|Director: Richard Linklater|
|Screenplay: Richard Linklater & Kim Krizan |
|Stars: Ethan Hawke (Jesse), Julie Delpy (Cline), Andrea Eckert (Wife on Train), Hanno Pschl (Husband on Train), Karl Bruckschwaiger (Guy on Bridge), Tex Rubinowitz (Guy on Bridge), Erni Mangold (Palm Reader), Dominik Castell (Street Poet), Haymon Maria Buttinger (Bartender)|
|MPAA Rating: R |
|Year of Release: 1995|
Richard Linklater's Before Sunrise achieves a near perfect balancing act between unabashed romanticism and existential despair. That, of course, makes it sound like a heavy slog of a film, especially after I mention that almost the entirety of its 101 minutes consists of two people talking-but it's not. Not at all. Part of the film's exquisite beauty is the way it draws us into the ever-evolving romantic and spiritual and intellectual connection between its two college-age protagonists-an American tourist named Jesse (Ethan Hawke) who has been riding around Europe on a Eurail pass for several weeks and a Parisian named Cline (Julie Delpy) who is returning from visiting her grandmother in Budapest. There is nothing especially unique about either character; they are, in a sense, each representative of a particular type of twentysomething, namely the kind who reads a lot, hangs out in coffee shops, and finds philosophical debate enjoyable-in other words, Linklater surrogates. Yet, as the film unfolds, Hawke and Delpy not only make them into indelible, unique characters, but make absolutely palpable their attraction to each other, in both mind and body.
The film opens on a train, where Jesse and Cline meet after she moves seats to get away from a bickering German couple (a foreshadowing of love gone sour, an issue with which both of them grapple and worry). They bond immediately over the books they're reading, and Jesse invites Cline to join him in the lounge car for lunch. They talk and talk, easing into a conversational connection that allows them to gradually expose who are they are via their memories, fears, hopes, and dreams. When the train arrives at the station in Vienna, Jesse takes a chance and invites Cline to get off with him. He is scheduled to fly out at 9:30 the next morning, and lacking money for a hotel, he had planned to spend the rest of the day and the night walking around the city. There is a moment of hesitation, but she agrees, thus setting up the dramatic stakes for the rest of the film, which is little more than how intense their relationship can get before the clock runs out on them.
Thus, much Before Sunrise rests on the attractive shoulders of Hawke and Delpy, both of whom were established young stars with an impressive list of credits in both studio and independent films; Delpy had appeared as an object of intense desire in Krzysztof Kieslowski's Three Colors: White (1993) as well as Disney's The Three Musketeers (1993), while Hawke had become the face of Gen-X slackerdom with his role in Reality Bites (1994) after a decade of playing young, idealist characters in films like Explorers (1985) and Dead Poets Society (1989). They performances here are quite remarkable, especially as they grow gradually better as the film progresses. That is, in the early passages they are a bit awkward and unsure, much like their characters, but as Jesse and Cline get to know each other better and feel increasingly at ease sharing their deepest selves, the actors' performances become more fluid, natural, and relaxed. By the end, they feel fully inhabited, lived in, complete. This is perhaps best illustrated in the "telephone sequence," in which Jesse and Cline are sitting across from each in a caf and each pretend to call a friend back home to explain what is going on as a means of revealing to each other the depth of their growing feelings. It's a genuinely beautiful sequence-sublime, in fact, in the way it is both subtly erotic and undeniably sweet (they are, in a way, like kids who are just a bit too shy to day what they mean directly).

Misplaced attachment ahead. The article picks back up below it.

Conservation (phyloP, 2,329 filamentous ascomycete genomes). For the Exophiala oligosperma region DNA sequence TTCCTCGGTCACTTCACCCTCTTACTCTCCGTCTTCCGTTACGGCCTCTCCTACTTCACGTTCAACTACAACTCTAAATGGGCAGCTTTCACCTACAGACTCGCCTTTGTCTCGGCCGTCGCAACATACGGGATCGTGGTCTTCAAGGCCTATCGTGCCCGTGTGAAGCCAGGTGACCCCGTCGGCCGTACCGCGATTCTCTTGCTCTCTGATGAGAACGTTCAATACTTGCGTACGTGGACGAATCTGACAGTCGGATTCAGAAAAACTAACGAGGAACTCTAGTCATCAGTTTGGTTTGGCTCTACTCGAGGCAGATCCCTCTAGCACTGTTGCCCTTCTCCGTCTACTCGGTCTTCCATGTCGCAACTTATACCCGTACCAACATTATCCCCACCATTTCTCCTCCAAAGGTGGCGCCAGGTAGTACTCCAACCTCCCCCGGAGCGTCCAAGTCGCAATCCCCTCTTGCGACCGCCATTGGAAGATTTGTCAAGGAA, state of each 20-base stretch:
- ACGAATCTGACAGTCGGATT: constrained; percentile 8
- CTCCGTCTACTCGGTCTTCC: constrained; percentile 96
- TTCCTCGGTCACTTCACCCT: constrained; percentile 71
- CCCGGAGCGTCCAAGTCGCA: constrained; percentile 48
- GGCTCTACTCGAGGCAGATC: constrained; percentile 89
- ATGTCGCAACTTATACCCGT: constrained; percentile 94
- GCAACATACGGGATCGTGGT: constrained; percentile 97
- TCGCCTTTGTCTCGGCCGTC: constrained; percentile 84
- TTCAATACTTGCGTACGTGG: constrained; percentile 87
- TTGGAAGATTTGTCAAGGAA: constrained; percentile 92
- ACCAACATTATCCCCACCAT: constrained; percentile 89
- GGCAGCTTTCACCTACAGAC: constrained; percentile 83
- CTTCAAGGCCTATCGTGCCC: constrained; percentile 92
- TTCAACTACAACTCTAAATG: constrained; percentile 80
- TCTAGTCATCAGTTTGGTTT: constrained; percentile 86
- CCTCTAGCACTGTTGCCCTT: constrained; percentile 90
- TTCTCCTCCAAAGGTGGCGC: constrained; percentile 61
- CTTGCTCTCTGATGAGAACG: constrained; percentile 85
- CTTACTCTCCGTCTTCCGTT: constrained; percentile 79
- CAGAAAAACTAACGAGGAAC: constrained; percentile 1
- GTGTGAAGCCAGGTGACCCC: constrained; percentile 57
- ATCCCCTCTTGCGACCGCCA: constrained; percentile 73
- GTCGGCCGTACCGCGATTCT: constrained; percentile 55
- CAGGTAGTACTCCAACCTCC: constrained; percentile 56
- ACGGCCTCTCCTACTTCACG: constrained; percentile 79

Because the film eschews anything resembling a traditional narrative structure, Linklater and his co-screenwriter Kim Krizan are free to follow the characters through their discourse, building in small dramatic conflicts that help give some shape to the film's flow, but without insisting on forced peaks and valleys. There is a memorable scene, for example, when they are at an outdoor caf and are approached by a palm reader. Cline, who is in some ways the more trusting and open of the two, allows her to read her palm and then pays her the five shillings. Jesse is annoyed by what he sees as an obvious con job, and he derides Cline's willingness to go through the ruse, albeit with a veneer of humor so as not to overstep their tentative bounds. For her part, Cline is clearly hurt by his words, but she is similarly unwilling to enter into a grand dramatic moment so early in their relationship, which shows that, however open they may be, they are still holding back. In other words, while Before Sunrise is inundated with a sense of intense romanticism, it is also realistic enough to understand the limitations of young minds that are grappling with the last vestiges of childhood naivet and idealism, but unwilling to sink into any kind of outright cynicism or despair. They are working through their time in life, and the beauty of Before Sunrise is that we get to see them doing it together, if only for a brief, shining moment that, in the film's one concession to romantic tragedy, is destined to end.